The reason it hasn't happened on the web is that the web wasn't designed for it from the ground up, and it's a really hard problem to solve. The path of least resistance for most web-sites has been to manage their own password DB.

To understand the problems, consider that

  1. Users want to be able to move from one device to another, but there aren't easy hardware solutions for moving key-stores securely from one device to another.
  2. A single identity isn't obviously more robust against malware -- it may just become a single point of failure. If malware gets onto one machine, and steals a single private key for the whole web (or a large portion thereof), then you're in trouble. Malware can steal passwords by key-logging, but only for those sites you visit while it persists.
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Most of the problems with multiple devices is because the hardware to identify and authenticate a person is not standard. Half the devices can identify you from your Face, the other half want your fingerprint, another quater wants a security passphrase or pin, the last quater can do all of the above. Until we as customers do all of the above, a standard authentication system can't be deloyed, or at least not at the levels where they are used by even the smallest players. –  Ramhound Aug 2 '12 at 15:36
    
@Ramhound, The OP asked why there is not a standard concept of identity based on asymmetric key pairs. If the authentication is just used to decide which secret to use to sign a network message, then the mode of authentication is irrelevant. I happen to think that authentication needs to be distinguished from authorization, and that we should focus on authority stores, not stores of identity. –  Mike Samuel Aug 2 '12 at 15:46
    
@Ramhound "Half the devices can identify you from your Face, the other half want your fingerprint" these face or fingerprint technologies should only be used where no security at all is needed, or expected. –  curiousguy Aug 2 '12 at 17:42
    
@curiousguy, Yeah. If I can get photos that someone is tagged in via the Facebook API, then I can systematically attack face recognition. Any idea how many bits of entropy there are in fingerprints? "The Myth of “The Myth of Fingerprints”" puts the number at 10^-9 which would imply 30b but partials would probably have to be accepted reducing that. –  Mike Samuel Aug 2 '12 at 19:31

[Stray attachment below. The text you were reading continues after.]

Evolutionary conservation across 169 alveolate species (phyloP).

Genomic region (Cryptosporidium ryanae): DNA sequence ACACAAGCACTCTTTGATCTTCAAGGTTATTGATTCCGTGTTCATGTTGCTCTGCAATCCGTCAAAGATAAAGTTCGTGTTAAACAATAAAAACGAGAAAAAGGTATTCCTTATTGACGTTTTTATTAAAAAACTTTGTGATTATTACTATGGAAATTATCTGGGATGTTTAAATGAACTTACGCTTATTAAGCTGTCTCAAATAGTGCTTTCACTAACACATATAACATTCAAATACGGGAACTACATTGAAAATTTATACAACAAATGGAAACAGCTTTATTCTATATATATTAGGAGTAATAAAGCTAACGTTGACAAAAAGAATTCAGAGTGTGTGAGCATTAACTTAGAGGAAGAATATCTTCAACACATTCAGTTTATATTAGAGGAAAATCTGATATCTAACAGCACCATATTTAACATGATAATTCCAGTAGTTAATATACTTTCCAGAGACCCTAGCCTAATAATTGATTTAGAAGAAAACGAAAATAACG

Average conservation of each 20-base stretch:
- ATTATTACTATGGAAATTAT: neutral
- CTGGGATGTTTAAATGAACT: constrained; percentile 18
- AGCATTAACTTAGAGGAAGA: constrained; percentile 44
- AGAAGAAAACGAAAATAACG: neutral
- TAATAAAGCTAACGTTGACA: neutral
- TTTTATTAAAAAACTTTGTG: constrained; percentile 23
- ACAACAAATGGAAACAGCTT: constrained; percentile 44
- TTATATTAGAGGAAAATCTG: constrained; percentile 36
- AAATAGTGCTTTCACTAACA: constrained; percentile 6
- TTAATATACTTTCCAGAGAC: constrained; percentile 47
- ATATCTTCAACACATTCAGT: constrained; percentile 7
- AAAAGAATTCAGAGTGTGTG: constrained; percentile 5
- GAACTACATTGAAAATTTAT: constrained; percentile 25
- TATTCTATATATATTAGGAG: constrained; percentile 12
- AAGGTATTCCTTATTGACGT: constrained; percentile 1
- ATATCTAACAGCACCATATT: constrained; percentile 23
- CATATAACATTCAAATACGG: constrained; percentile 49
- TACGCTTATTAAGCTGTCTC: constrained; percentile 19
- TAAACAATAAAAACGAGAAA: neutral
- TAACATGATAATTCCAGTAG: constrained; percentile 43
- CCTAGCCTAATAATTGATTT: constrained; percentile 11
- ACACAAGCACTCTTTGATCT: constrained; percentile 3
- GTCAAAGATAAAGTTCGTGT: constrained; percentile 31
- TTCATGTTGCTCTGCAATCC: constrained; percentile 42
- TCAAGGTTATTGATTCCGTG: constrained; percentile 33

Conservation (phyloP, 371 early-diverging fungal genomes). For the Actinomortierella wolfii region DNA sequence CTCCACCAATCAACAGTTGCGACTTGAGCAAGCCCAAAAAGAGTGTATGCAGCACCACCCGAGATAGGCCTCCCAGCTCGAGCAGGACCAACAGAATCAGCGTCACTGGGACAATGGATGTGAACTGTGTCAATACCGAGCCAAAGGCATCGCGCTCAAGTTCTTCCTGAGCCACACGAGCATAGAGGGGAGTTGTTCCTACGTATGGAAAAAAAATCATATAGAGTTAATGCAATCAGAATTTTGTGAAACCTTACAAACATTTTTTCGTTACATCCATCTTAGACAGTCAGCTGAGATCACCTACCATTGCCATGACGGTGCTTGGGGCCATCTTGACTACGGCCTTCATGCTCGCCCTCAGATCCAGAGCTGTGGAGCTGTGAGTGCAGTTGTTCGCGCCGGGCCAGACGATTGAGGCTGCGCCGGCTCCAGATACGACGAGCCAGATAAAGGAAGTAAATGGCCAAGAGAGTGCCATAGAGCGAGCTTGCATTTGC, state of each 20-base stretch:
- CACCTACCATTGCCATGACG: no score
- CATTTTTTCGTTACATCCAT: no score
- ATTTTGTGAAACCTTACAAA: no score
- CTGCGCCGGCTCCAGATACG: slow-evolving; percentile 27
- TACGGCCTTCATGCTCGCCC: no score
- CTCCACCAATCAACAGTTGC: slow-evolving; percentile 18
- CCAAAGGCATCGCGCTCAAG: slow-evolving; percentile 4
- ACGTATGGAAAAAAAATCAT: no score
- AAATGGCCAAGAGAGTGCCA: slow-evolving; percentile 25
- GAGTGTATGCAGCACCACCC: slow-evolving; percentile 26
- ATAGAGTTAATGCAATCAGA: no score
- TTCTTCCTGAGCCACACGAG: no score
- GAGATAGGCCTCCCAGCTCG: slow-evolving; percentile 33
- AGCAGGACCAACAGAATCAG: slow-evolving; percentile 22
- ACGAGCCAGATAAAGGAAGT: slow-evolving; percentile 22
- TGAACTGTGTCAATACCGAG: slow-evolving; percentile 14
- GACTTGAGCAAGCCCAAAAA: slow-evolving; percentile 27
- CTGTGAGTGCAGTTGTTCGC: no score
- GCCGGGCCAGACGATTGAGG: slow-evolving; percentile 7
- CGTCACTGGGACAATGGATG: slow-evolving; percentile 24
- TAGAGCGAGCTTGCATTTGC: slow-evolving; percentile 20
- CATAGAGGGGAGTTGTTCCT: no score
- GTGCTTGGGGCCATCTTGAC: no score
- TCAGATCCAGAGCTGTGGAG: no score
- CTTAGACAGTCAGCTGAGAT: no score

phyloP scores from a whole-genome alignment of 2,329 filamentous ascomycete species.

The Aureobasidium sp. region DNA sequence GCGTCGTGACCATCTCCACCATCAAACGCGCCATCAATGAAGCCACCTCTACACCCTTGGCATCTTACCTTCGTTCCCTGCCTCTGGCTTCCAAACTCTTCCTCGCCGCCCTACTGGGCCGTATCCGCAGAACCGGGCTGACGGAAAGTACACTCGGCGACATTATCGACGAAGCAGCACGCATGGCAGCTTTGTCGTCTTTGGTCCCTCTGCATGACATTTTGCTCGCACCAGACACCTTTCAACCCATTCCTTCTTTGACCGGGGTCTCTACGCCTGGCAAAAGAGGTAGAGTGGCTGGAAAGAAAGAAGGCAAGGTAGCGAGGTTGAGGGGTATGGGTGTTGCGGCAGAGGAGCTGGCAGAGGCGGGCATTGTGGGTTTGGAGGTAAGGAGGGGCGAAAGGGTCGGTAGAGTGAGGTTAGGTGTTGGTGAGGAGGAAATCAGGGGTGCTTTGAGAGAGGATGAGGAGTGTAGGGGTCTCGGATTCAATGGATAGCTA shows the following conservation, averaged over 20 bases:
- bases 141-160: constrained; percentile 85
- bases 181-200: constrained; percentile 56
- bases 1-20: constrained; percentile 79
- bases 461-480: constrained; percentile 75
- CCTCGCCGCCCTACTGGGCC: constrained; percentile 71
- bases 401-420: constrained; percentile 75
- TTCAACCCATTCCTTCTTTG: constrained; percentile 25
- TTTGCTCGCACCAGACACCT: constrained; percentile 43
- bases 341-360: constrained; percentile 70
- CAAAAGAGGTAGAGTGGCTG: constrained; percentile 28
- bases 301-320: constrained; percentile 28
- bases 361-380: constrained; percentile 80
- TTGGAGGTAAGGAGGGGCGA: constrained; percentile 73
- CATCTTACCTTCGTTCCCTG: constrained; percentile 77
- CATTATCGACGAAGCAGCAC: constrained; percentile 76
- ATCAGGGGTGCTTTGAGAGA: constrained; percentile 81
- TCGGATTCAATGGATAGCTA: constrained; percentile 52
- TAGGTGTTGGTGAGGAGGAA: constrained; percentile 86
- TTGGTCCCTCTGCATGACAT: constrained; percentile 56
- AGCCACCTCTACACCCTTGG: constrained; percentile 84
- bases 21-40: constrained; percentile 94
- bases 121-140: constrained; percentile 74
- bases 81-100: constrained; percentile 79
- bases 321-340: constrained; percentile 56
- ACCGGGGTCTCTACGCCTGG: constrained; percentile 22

@MikeSamuel The reliability of comparisons of fingerprints scanned by specialists is one thing, the reliability of a cheap electronic fingerprint reader is another. –  curiousguy Aug 2 '12 at 23:49
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It boils down to economics.

Password security isn't perfect. But it is good enough for most problems in the online world. It also happens to be simple enough for most people to grasp -- even if they oftentimes forget the password itself. Password security also happens to be implementable on just about any platform and user interface you can think of. Oftentimes it is so commonplace as to be baked into your toolkit already.

Certificate style security is nightmarishly expensive to stand up, as Oleksi points out. And you would also have challenges with getting people to be able to use it. Especially in a multi-device world like today. Imagine the fun of helping your mother install her certificate on her smart car.

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You do not need a smart card to beat the security of the usual email address + password; you just need a key pair, stored on your PC and directly used by your browser. You do not need CA, web of trust, secure hardware, crypto processor, smart-card, anything like that. You might also want all this stuff, but that's another story. –  curiousguy Aug 2 '12 at 17:38
    
Ask 10 people on the street what a keypair is. Let me know how that goes. Also, how would you login from a computer where you didn't have your keypair installed? –  Wyatt Barnett Aug 2 '12 at 17:40
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Ask 10 people on the street what OFDM is. Let me know how that goes. Yet many of them probably use DSL, DOCSIS, or at least DVB every day. People do not need to understand the mathematical principles of asymmetric crypto, only that: 1) possession of the certificate is their proof of online identity, and 2) the certificate fingerprint is their online identity. If it was well integrated in websites, people would use it. 20 years ago, these 10 people perhaps did not knew about "email" either, but they learnt fast, and they now have many different online identities. –  curiousguy Aug 2 '12 at 18:26
    
The difficult problem is not user understanding, it is certificate mobility. Users need a simple way to use their private key on many different computers that is universal, simple to use, cheap and moderately safe. –  curiousguy Aug 2 '12 at 18:32
    
If you think my OFDM example is silly, these 10 people certainly use at least one of HTTP/TLS, POP/TLS or IMAP/TLS, so they already use certificates. If they download any programs on Windows Vista, the UAC interface shows them the identity of signer of the downloaded program. They are already exposed to the concept of digital signature. –  curiousguy Aug 2 '12 at 18:41